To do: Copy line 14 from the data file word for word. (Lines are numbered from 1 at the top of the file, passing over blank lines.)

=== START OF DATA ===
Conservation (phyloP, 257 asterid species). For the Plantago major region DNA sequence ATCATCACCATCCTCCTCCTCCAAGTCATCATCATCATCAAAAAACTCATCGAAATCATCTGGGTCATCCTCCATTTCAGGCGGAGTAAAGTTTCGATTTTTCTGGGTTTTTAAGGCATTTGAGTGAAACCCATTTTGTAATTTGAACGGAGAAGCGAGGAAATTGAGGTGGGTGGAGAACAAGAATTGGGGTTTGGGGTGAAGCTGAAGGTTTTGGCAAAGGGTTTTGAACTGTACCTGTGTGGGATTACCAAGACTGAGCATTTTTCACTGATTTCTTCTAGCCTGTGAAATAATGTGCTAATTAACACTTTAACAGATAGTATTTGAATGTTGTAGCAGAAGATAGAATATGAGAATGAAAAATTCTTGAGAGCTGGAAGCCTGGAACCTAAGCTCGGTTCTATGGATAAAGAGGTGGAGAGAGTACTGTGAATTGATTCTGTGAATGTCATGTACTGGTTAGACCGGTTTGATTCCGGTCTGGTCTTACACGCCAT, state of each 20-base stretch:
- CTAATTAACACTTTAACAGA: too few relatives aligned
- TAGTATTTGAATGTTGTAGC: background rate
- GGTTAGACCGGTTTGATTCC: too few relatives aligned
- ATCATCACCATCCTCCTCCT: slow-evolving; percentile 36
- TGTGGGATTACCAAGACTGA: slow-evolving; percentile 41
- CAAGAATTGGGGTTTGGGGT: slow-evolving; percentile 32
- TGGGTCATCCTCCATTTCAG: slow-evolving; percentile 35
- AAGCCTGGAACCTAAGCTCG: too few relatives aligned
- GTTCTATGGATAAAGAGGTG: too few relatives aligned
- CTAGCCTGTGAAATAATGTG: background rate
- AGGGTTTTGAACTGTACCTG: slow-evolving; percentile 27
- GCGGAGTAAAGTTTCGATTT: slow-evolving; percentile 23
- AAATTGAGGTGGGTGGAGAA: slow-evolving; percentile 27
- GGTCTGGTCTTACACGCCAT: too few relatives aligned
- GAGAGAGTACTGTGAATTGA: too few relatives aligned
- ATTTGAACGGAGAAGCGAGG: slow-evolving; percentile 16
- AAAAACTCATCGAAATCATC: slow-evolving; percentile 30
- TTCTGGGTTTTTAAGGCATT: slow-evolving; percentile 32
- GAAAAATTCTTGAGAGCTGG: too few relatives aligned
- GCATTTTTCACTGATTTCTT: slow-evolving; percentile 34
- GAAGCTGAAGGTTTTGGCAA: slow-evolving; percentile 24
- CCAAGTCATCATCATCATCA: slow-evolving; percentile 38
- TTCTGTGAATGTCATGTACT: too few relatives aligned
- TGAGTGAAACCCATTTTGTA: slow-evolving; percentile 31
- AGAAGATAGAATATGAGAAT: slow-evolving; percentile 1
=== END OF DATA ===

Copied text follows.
- AAATTGAGGTGGGTGGAGAA: slow-evolving; percentile 27